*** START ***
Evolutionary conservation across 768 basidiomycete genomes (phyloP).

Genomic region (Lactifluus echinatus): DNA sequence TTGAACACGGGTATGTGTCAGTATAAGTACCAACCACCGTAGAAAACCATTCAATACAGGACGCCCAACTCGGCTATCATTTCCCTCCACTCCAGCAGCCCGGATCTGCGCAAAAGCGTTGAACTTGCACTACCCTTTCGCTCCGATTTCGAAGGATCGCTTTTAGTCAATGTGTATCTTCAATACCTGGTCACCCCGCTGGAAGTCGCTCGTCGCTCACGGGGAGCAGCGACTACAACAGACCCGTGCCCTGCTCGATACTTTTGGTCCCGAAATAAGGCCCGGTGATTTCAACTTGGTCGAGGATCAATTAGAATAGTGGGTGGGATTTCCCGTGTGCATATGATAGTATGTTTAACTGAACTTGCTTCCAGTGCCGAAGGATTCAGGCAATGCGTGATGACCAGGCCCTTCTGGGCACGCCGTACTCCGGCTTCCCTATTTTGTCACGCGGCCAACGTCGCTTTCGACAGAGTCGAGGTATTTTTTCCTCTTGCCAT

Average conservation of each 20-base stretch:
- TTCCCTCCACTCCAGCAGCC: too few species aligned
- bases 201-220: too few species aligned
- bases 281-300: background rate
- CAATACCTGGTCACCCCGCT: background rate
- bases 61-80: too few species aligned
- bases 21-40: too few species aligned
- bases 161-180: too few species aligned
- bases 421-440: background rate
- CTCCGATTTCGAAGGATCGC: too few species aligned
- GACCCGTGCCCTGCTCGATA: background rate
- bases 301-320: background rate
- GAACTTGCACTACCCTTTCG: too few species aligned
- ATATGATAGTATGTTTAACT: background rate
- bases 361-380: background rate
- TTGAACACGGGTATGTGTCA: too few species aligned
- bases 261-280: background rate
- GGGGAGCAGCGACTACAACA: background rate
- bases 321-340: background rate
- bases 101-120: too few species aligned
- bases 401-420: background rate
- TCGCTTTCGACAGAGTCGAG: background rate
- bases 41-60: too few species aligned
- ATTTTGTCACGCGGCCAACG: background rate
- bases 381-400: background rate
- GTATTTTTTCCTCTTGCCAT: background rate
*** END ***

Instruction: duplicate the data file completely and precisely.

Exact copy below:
Evolutionary conservation across 768 basidiomycete genomes (phyloP).

Genomic region (Lactifluus echinatus): DNA sequence TTGAACACGGGTATGTGTCAGTATAAGTACCAACCACCGTAGAAAACCATTCAATACAGGACGCCCAACTCGGCTATCATTTCCCTCCACTCCAGCAGCCCGGATCTGCGCAAAAGCGTTGAACTTGCACTACCCTTTCGCTCCGATTTCGAAGGATCGCTTTTAGTCAATGTGTATCTTCAATACCTGGTCACCCCGCTGGAAGTCGCTCGTCGCTCACGGGGAGCAGCGACTACAACAGACCCGTGCCCTGCTCGATACTTTTGGTCCCGAAATAAGGCCCGGTGATTTCAACTTGGTCGAGGATCAATTAGAATAGTGGGTGGGATTTCCCGTGTGCATATGATAGTATGTTTAACTGAACTTGCTTCCAGTGCCGAAGGATTCAGGCAATGCGTGATGACCAGGCCCTTCTGGGCACGCCGTACTCCGGCTTCCCTATTTTGTCACGCGGCCAACGTCGCTTTCGACAGAGTCGAGGTATTTTTTCCTCTTGCCAT

Average conservation of each 20-base stretch:
- TTCCCTCCACTCCAGCAGCC: too few species aligned
- bases 201-220: too few species aligned
- bases 281-300: background rate
- CAATACCTGGTCACCCCGCT: background rate
- bases 61-80: too few species aligned
- bases 21-40: too few species aligned
- bases 161-180: too few species aligned
- bases 421-440: background rate
- CTCCGATTTCGAAGGATCGC: too few species aligned
- GACCCGTGCCCTGCTCGATA: background rate
- bases 301-320: background rate
- GAACTTGCACTACCCTTTCG: too few species aligned
- ATATGATAGTATGTTTAACT: background rate
- bases 361-380: background rate
- TTGAACACGGGTATGTGTCA: too few species aligned
- bases 261-280: background rate
- GGGGAGCAGCGACTACAACA: background rate
- bases 321-340: background rate
- bases 101-120: too few species aligned
- bases 401-420: background rate
- TCGCTTTCGACAGAGTCGAG: background rate
- bases 41-60: too few species aligned
- ATTTTGTCACGCGGCCAACG: background rate
- bases 381-400: background rate
- GTATTTTTTCCTCTTGCCAT: background rate